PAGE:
Sweden elects first female prime minister for second time after shock departure
Magdalena Andersson has been elected Sweden’s first female prime minister for the second time in a week, after her shock resignation just hours after she was originally appointed.
The former finance minister won a similar vote last week but threw in the towel just hours later after the Green Party – a coalition partner – abandoned the government due to a lost budget vote.
Andersson will now form a minority government consisting only of her own party, the Social Democrats, which holds 100 seats in the Riksdag with 349 seats and which must rely on the support of several other parties to implement the policy.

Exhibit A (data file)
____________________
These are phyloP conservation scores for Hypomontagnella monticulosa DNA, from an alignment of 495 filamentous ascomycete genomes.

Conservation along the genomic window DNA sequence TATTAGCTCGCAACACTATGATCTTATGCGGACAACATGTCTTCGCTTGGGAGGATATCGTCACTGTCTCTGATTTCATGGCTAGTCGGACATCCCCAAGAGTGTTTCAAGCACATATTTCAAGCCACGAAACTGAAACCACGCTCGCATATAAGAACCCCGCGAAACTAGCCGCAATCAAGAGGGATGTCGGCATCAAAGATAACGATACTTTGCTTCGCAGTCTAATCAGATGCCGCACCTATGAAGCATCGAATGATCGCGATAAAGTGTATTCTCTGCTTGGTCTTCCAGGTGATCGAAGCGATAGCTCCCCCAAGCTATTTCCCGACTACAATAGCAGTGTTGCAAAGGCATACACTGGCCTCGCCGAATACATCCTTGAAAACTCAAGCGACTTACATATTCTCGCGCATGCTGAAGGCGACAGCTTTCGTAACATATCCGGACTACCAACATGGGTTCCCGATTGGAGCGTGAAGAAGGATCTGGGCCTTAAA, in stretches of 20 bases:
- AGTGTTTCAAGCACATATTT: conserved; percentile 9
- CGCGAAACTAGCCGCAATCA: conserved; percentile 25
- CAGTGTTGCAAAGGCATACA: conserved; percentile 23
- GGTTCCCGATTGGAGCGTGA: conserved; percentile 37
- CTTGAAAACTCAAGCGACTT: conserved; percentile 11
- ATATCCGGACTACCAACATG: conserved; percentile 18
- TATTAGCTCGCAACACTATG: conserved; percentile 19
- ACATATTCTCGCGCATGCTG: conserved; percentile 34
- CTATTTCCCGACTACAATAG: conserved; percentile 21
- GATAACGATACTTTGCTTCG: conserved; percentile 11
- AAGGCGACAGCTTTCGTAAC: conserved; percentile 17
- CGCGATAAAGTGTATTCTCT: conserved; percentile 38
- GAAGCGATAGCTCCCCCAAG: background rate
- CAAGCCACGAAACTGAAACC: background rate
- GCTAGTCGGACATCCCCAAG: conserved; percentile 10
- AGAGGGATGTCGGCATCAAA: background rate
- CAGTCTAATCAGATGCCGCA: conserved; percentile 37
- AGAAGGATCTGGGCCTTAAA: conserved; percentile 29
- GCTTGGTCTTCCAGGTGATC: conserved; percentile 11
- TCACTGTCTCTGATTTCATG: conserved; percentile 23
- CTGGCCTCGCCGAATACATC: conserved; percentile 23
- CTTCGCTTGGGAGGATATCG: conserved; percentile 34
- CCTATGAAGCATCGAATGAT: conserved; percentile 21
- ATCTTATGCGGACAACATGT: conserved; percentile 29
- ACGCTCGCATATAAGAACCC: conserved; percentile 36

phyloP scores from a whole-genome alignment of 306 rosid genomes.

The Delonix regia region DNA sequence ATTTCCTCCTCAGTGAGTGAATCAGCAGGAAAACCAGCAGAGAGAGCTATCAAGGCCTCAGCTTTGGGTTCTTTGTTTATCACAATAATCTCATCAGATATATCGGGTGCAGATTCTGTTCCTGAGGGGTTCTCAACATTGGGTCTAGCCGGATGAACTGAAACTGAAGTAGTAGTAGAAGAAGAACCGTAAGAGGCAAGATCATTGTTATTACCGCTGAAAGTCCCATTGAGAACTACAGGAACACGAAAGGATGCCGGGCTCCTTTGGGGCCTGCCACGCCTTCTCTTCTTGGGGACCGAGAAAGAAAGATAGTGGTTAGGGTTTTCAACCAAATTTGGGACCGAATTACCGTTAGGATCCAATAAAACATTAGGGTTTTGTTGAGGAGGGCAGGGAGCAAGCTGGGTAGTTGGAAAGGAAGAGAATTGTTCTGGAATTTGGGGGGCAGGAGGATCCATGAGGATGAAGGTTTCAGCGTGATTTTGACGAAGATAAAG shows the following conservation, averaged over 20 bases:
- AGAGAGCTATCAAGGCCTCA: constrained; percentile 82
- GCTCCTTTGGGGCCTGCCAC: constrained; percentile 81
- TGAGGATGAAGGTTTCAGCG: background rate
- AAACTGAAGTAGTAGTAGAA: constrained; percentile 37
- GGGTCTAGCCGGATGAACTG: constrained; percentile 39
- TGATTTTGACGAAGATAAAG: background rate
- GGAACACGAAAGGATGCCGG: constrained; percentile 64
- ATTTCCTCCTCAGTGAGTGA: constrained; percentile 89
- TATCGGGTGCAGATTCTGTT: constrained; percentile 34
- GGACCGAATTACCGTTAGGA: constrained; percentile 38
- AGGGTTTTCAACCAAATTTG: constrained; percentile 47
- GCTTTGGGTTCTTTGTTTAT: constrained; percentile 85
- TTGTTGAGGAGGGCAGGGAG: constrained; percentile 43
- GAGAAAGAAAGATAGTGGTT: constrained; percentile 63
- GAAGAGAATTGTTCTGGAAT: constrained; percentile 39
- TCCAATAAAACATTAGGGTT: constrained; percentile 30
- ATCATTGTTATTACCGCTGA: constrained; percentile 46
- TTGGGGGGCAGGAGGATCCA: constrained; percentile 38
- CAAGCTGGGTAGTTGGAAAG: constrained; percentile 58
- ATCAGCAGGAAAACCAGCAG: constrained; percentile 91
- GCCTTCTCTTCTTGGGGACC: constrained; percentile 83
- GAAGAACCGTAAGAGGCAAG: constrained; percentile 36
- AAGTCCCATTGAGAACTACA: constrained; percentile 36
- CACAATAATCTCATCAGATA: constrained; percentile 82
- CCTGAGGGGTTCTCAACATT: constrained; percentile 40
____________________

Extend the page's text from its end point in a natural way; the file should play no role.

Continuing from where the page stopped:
Not since 1979 has a government received so little direct support in parliament.
To complicate the picture, Andersson will have to rule on a budget formulated in part by three opposition parties, including the anti-immigrant Sweden Democrats, whose success over the past decade is at the heart of Sweden’s political turbulence.
Her weak grip on power is due to a locked parliament where neither the center-left nor the center-right can form a majority on their own.
Andersson was prime minister for seven hours before resigning last week after the Greens left her two-party coalition.
Their move followed the rejection of her government’s budget proposal in favor of one put forward by opposition parties including the right-wing populist Sweden Democrats, which are rooted in a neo-Nazi movement.
Andersson’s appointment as Prime Minister marks a milestone for Sweden, which for decades has been considered one of Europe’s most progressive countries in terms of gender relations, but which has not yet had a woman in the top political post.
In a speech to parliament, Center Party leader Annie Loof said that a female prime minister “means a lot to many girls and women to see this glass roof smashed.
AP / Reuters